"Question Authority," the ubiquitous bumper sticker in late seventies suggested to question every
existing authority which could be parents, employers or as big as the government. In my opinion,
this aberration is still relevant and practicable today, despite the wide agreement that authority;
refers to the government institutions in this essay; have an obvious intent on fostering society's
well-being, residents' continued watchdog mentality contributes to enhance conditions of their
social surroundings. In other words, peoples supporting good ideas of authorities and rejecting
or helping to amend unfruitful agendas are conducive to ideal society.
First, government authorities are bigger in scale and often complex in composition compared to
individual or community. Besides their own intricacy,they have to focus on larger areas. This
might prohibit the institutions from focusing on small problems of any particular area, which could
be huge for the residents but nominal for authority compared to big problems in other areas.
They might divert the resources into considerably higher important area. Such indifference on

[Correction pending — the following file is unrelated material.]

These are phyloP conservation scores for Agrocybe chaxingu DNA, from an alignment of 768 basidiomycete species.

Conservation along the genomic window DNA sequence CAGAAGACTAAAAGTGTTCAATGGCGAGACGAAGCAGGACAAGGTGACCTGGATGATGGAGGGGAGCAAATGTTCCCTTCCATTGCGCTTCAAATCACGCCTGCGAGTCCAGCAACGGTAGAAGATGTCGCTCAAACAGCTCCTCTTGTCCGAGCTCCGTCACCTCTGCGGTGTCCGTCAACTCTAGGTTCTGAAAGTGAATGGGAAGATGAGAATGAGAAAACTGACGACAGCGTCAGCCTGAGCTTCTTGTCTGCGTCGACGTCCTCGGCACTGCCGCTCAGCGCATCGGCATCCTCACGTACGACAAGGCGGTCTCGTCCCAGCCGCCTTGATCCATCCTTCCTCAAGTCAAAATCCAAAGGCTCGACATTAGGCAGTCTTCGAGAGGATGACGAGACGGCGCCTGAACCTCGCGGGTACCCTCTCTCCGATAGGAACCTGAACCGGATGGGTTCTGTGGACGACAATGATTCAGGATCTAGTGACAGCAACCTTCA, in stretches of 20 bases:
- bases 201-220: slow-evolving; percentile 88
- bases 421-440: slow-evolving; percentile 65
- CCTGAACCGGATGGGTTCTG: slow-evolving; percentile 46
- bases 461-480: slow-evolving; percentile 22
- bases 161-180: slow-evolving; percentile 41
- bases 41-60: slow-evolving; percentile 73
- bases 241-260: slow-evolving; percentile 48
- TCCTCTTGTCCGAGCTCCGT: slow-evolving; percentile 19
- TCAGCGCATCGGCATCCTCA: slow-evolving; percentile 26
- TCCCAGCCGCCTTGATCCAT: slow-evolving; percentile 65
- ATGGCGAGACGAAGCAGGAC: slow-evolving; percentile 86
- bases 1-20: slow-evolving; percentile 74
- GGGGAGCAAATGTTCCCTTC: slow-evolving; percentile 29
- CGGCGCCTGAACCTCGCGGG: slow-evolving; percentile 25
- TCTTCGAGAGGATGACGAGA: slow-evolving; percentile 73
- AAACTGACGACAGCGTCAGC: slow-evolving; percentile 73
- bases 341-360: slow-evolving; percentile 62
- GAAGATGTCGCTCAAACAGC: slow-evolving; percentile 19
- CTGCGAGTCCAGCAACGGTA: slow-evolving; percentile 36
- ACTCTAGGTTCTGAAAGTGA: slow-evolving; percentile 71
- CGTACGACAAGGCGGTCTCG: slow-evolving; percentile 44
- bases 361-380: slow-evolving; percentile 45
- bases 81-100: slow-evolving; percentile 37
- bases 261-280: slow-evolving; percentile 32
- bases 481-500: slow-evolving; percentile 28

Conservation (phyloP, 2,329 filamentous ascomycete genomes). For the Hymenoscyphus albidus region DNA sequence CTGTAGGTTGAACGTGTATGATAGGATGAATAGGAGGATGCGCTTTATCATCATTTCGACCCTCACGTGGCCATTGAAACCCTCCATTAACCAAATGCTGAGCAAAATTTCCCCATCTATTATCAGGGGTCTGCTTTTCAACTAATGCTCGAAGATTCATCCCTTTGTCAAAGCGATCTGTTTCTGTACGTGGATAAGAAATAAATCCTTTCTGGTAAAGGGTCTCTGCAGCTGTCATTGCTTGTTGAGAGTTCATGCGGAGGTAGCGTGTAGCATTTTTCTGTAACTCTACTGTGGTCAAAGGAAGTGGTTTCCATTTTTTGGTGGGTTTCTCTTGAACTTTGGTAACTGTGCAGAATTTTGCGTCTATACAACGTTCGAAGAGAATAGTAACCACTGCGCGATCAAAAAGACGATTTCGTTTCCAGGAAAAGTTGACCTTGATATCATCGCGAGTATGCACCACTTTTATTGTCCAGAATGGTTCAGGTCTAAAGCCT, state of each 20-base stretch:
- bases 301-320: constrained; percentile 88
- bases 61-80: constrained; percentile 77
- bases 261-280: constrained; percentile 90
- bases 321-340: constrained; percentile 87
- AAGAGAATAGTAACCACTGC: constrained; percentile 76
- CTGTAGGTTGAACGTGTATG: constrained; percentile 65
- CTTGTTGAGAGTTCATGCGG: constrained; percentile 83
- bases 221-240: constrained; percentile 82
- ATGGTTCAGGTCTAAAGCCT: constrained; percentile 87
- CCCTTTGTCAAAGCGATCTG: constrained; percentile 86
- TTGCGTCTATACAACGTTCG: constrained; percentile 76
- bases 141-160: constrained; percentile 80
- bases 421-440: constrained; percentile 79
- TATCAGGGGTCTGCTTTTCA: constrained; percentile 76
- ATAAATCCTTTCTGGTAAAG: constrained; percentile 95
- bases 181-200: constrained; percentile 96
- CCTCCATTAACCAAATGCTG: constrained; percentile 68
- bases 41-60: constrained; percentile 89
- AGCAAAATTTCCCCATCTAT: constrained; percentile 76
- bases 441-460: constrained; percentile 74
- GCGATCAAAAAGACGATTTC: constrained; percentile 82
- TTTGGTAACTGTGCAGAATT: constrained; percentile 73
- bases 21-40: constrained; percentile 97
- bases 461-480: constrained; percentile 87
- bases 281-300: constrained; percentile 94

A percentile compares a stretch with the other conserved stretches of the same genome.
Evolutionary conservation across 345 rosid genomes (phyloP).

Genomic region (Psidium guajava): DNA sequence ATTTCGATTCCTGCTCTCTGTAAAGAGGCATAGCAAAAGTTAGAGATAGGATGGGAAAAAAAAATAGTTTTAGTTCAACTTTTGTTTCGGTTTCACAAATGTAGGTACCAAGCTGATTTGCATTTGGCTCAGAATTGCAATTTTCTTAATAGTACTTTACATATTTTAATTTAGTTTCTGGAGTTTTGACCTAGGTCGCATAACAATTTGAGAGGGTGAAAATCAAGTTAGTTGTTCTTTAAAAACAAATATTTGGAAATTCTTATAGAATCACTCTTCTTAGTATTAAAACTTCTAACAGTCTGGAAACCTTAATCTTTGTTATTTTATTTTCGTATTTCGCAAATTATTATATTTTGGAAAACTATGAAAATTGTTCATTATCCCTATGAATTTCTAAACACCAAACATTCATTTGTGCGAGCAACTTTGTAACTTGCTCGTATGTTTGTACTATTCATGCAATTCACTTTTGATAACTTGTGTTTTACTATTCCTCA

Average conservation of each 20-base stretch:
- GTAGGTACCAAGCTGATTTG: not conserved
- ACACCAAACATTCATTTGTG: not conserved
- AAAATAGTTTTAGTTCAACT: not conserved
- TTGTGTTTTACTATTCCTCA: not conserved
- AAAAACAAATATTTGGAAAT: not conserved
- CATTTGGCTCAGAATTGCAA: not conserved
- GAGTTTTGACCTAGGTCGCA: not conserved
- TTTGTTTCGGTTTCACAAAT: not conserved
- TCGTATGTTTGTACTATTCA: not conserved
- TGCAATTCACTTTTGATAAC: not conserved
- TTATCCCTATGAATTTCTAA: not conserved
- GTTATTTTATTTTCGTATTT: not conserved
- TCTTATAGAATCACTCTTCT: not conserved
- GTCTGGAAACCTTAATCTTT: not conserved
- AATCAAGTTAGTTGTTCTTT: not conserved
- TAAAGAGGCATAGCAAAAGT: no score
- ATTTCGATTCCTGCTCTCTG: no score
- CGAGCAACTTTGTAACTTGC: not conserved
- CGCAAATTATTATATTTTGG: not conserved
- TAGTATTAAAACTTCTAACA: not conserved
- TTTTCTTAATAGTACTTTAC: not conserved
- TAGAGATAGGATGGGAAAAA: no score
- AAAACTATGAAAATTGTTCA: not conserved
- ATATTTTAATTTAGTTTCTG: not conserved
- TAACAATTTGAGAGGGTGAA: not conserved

small problems might transform it into chronic and incurable. As it is known, "Prevention is better
than cure," people should question authorities before a small ameliorable problem turn into
unceasing or needs more money to contain. For example, Japanese government officials agreed
that, Fukushima nuclear disaster caused by the devastating tsunami was because of Japanese
peoples' reluctance in questioning authority.
Second, while authorities are often elected through the majority of votes, the susceptibility of
favoring their supporters' neighborhoods or their voting blocks and paying little or no attention
to the rival or opponents areas cannot be negated. Such partialities attribute to unequal
dissemination of services, physical infrastructure, or natural resources. Local residents'
delegation or media coverage helps to avoid such circumstances. We learn some issues only
after questioning authority.Informations sometime designated as "classified" by authorities
come out after harrying government . This helps to keep government honest and stop unethical
practice, if not at least lessens.
Opponents of this idea argue that questioning the authority might jeopardize sensitive issues like
religious harmony, foster sedition and create chaos and unrest.Such sentiments are undeniable
but great social changes have always come only after questioning the authority. Whether it is
Dr Martin Luther King; Mahatma Gandhi; or Libyan people, their collective questioning conduced
to the great social change. Dr. king helped to get the African American and cauccassian same right,
Gandhi brought independence in India through nonviolent resistance,and Libyan people
ousted the tyrannical Gaddaffi government.
Thus, to conclude, "it is the first responsibility of every citizen to question authority," as suggested
by Benjamin Franklin but keeping it peaceful, modest and inoffensive because "too often we... enjoy
the comfort of opinion without the discomfort of thought," as stated by John F Kennedy, must be
our utmost attention.